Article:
See update at the end of post.
Recently Gov. LePage pulled back his own nominations, vetoed a slew of bills, stayed aloof from budget negotiations, and took the time to try to stop a prominent Democrat from getting a new job.
In a position starting July 1, 2015
[Speaker of the Maine House Mark] Eves will be in charge of leading and building support for several institutions on the Good Will-Hinckley campus, including the Maine Academy of Natural Science, the Glenn Stratton Learning Center, the L.C. Bates Museum, the College Step-up Program and the Carnegie Library.
Eves plans on continuing in the Legislature. Due to term limits, Eves is in his last term.
What did LePage do?
Gov. LePage wrote a letter to try to stop Eves from getting the job.
LePage, in a letter dated June 8, said he had “serious concerns” about Eves leading Good Will-Hinckley, which also runs the Maine Academy of Natural Sciences, the state’s first charter school.
“As a former at-risk youth myself, I question the ability of Speaker Eves to lead the mission of the Maine Academy of Natural Sciences and administer the difficult and unique challenges faced by each of its students,” LePage wrote. [source]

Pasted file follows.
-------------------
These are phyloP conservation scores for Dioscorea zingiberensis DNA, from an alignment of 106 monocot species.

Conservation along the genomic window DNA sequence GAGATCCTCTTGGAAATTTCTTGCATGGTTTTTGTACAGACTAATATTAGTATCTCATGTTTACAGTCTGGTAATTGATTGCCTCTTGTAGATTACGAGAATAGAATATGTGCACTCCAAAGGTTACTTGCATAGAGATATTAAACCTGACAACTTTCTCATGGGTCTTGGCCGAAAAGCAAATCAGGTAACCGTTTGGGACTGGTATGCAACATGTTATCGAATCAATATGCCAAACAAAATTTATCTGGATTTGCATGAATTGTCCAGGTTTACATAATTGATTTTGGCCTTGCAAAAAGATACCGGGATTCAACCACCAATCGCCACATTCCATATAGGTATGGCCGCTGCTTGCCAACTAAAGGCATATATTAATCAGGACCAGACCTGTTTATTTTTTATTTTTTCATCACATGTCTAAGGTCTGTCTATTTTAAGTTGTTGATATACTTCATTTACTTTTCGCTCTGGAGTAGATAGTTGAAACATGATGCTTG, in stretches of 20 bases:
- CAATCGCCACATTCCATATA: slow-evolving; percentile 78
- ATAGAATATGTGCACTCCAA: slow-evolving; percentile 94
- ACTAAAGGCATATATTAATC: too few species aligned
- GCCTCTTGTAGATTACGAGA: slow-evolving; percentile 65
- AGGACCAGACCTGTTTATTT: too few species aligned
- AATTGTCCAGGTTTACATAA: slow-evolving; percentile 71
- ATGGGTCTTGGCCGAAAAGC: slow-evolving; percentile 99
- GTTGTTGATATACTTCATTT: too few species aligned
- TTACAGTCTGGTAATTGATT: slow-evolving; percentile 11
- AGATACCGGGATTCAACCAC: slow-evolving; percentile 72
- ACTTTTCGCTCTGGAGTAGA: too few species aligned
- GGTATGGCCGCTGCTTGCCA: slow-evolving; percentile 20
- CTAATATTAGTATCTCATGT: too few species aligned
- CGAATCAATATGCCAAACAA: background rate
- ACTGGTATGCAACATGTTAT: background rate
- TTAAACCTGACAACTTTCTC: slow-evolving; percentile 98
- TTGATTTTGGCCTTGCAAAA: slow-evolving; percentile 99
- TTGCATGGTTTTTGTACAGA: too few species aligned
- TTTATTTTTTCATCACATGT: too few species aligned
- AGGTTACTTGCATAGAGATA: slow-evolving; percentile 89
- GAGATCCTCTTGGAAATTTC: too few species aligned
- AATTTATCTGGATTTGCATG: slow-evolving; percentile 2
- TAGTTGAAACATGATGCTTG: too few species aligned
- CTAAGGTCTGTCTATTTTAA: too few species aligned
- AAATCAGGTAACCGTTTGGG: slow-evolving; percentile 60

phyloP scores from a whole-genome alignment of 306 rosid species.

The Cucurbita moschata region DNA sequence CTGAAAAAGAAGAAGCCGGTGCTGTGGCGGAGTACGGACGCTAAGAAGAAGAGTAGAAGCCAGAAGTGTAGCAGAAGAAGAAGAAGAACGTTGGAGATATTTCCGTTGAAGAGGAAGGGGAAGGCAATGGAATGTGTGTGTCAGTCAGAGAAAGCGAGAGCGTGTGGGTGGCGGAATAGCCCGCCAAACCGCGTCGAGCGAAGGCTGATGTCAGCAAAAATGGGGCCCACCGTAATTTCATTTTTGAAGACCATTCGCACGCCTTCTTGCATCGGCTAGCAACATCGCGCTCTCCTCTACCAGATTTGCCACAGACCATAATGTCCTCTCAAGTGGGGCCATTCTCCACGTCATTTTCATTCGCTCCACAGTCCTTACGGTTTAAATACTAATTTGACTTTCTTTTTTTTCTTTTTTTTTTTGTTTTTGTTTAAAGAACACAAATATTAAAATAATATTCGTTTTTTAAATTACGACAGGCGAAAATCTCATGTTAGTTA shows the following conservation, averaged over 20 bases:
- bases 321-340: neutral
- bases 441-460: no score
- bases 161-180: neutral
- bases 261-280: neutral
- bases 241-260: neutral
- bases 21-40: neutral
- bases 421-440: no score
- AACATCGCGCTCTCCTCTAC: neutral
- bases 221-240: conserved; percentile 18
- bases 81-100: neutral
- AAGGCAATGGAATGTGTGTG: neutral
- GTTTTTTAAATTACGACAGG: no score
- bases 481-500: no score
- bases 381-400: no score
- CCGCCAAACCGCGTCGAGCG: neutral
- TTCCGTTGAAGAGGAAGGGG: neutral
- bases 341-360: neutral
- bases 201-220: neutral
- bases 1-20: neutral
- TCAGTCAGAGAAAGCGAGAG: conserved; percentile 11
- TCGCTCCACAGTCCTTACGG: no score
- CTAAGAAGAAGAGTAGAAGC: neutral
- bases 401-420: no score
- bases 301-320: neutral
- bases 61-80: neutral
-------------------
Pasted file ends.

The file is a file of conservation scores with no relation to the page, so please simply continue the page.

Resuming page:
As you may recall, about a week and a half ago, Gov. LePage said Eves “should go back home to where he was born.”
In the same press conference, the governor said Senate Minority Leader Justin Alfond “should be put in a playpen.”
By the way, Eves was elected in 2014 with 56.53% of the vote. LePage received 48.45%.
LePage’s letter is a continuation of unusually personal commentary from one elected official about another.
Below you can see the letter Gov. LePage wrote regarding Speaker Eves.
The governor notes the Speaker’s previous opposition to charter schools, questions if Eves would have time to do the work properly, claims cronyism is behind the selection of Eves, and provides his judgment that “his skills in conflict resolution, leadership, negotiation and reconciliation are sadly deficient.”